- Environmental compliance. While California arguably has lots of land, wide swaths are off limits or require expensive environmental remediation per state laws, the most notable of which is called CEQA.
Zoning, fees, and environmental compliance combine to make California home building expensive, resulting in very high home prices.
In Texas, they have one new home community under construction today for every 10,000 people. In Florida, they build one new home community for every 20,000 people. In California, the ratio is one community per 45,000 people.The result is that we have clients who build and sell substantially the same house in Texas for $300,000 as they build in California for $800,000.
One large takeaway from this is that your macroeconomics professor was right. Prices go up when demand outstrips supply, fall when supply outstrips demand and stay stable (like the Texas housing market) when supply and demand are roughly equal. Outsiders sometimes look at the housing market in California and wonder why builders don’t build more since the high home prices should make it so much more profitable to build here – after all, if an $800k home in California is only worth $300k in Texas, they must be killing it. However, as you can see above, the costs and risks are much greater in California as well which is why the housing situation here probably won’t improve without major reforms.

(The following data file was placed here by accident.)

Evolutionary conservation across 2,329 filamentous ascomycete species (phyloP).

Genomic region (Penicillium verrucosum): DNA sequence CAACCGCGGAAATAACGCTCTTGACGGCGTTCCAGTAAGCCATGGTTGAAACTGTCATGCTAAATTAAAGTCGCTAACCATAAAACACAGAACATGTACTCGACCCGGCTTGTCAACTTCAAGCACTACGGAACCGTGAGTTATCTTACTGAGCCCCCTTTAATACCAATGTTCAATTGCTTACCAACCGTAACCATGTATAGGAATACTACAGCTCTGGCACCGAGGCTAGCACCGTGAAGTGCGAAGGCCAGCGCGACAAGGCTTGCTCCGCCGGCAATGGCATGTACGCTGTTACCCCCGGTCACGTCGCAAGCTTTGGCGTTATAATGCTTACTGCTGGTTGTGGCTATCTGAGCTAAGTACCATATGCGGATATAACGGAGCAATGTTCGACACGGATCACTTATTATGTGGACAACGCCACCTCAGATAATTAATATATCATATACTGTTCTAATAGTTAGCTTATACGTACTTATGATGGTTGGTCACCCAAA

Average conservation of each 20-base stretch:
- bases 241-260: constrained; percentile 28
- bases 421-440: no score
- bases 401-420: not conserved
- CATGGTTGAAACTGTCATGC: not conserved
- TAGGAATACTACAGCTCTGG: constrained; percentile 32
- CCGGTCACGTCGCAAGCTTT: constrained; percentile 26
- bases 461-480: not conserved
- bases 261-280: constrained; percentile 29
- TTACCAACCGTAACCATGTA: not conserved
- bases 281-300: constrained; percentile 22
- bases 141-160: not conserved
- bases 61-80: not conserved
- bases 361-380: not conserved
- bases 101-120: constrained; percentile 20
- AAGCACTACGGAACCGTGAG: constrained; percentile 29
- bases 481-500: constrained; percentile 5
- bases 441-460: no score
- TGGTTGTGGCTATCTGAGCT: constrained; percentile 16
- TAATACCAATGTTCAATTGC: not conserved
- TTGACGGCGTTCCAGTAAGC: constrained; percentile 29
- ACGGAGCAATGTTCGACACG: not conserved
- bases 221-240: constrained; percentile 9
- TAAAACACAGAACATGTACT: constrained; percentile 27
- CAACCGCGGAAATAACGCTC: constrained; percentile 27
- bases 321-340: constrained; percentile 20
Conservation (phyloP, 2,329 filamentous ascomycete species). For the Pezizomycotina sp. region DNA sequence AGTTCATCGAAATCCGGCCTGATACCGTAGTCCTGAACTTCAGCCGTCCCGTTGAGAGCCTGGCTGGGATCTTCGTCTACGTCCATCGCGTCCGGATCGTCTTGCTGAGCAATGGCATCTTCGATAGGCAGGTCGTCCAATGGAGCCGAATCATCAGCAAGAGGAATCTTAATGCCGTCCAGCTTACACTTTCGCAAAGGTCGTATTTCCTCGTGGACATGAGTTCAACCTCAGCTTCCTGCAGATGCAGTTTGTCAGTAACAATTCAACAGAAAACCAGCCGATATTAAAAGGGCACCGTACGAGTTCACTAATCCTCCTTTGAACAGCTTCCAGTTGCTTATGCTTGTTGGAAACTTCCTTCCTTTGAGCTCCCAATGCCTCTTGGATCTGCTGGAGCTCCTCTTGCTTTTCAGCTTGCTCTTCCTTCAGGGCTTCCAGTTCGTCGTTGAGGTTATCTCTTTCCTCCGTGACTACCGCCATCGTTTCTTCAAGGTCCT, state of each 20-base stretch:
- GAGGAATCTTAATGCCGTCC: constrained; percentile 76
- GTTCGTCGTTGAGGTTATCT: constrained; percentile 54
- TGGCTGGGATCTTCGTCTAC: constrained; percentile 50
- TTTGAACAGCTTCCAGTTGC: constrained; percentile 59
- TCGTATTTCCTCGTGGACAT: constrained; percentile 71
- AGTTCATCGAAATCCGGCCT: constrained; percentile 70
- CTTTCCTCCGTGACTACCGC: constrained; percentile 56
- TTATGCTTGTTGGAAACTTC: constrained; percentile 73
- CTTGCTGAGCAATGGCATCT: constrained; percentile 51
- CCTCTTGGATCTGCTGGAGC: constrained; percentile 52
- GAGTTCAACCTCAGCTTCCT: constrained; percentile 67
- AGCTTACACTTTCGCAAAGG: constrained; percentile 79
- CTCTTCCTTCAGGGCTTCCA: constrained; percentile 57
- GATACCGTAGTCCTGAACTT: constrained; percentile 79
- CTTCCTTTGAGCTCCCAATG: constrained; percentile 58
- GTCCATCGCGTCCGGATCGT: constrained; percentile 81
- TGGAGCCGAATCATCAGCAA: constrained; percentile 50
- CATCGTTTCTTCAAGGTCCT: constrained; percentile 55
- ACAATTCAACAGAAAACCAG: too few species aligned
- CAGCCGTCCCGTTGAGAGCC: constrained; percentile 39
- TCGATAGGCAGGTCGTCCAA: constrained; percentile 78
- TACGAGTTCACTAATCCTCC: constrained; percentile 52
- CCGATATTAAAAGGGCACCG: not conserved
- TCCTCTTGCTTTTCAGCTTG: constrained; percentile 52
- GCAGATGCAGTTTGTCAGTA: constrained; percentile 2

Leverage: Jeff Gundlach of DoubleLine Capital points out that China’s massive Treasury holdings are only an effective trade war threat so long as they still have them – if they follow through and sell, the threat is gone. See Also: China’s real weapon in a trade war with the US is in it’s rare earth metals, not Treasuries. And: There is no feasible way for China to dump their massive US Treasury holdings so long as the RMB is pegged to the dollar.